Distance between the fuzzy triangular numbers
Let aÍ‚=(a_{1},a_{2},a_{3}) and bÍ‚=(b_{1},b_{2},b_{3}) be two triangular fuzzy numbers, then the distance between them is computed as
Linguistic variables
The fuzzy theory provides the mechanism for representing the linguistic constructs such as “many”, “low”, “medium”, “few”, etc. In general, fuzzy logic provides an inference structure that enables appropriate human reasoning capabilities. A linguistic variable is characteristic by (X,T,U,M) where X is the name of the variable, T is the set of the terms of X, Uis the universe of discourse and M is the semantic rule for associating each term with a fuzzy set in U Here, in this paper, triangular fuzzy numbers have been used for representing the linguistic variable in the scale of 0 to 1 for rating the criteria and the alternative. These various linguistic variables are represented as very poor (VP), poor (P), medium poor (MP), fair (F), medium good (MG), good (G), and very good (VG).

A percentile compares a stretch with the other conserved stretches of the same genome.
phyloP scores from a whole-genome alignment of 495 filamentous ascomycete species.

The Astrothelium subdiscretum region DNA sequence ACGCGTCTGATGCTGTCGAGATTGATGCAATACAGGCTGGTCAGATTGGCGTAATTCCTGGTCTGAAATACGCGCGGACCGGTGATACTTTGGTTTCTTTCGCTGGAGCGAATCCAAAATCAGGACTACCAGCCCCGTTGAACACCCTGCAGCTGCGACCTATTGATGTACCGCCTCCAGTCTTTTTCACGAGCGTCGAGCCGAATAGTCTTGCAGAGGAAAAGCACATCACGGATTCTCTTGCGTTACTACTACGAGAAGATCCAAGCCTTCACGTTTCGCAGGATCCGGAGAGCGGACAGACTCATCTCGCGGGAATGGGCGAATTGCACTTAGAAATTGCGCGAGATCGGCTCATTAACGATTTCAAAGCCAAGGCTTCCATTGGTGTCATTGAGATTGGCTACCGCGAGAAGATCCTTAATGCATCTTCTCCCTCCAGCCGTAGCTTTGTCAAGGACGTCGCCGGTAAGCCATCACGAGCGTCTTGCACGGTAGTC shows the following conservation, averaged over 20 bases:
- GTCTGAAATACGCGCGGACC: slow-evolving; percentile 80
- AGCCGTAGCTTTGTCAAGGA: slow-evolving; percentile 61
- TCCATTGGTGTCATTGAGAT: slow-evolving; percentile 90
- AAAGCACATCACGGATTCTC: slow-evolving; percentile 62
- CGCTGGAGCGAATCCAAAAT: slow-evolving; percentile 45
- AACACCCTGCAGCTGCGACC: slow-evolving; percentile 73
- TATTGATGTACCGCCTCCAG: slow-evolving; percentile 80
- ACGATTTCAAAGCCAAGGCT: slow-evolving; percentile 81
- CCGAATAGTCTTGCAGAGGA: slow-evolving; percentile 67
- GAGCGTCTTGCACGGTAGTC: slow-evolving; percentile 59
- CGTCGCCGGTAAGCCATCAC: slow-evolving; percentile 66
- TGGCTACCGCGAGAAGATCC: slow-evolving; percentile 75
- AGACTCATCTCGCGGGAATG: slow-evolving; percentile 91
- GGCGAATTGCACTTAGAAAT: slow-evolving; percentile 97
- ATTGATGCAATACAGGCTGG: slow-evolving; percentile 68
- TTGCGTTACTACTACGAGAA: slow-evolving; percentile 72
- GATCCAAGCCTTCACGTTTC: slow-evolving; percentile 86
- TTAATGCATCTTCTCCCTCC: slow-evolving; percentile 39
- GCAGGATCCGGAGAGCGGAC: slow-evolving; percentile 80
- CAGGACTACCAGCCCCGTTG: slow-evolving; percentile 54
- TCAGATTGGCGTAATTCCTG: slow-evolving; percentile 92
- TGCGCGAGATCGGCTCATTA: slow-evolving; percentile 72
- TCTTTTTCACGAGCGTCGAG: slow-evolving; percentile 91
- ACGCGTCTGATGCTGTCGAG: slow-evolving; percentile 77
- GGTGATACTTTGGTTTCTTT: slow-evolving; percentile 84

The multi-criteria decision making (MCDM) is a very practical method in the real world, and have very significant effect on both theory and practical. The aim of the MCDM is to find the best alternative among the given criteria. In this section, we shall investigate the multiple criteria decision making problems under fuzzy environment and the attribute weight to each criteria is computed based on defining their corresponding entropy method. For a MCDM problem, assume that a set of option/alternatives A_{1}, A_{2},…A_{m} to be considered under the set of n evaluation criteria C_{1},C_{2},…C_{m}. Assume that w_{j} be the weight of criteria C_{j} where Let there be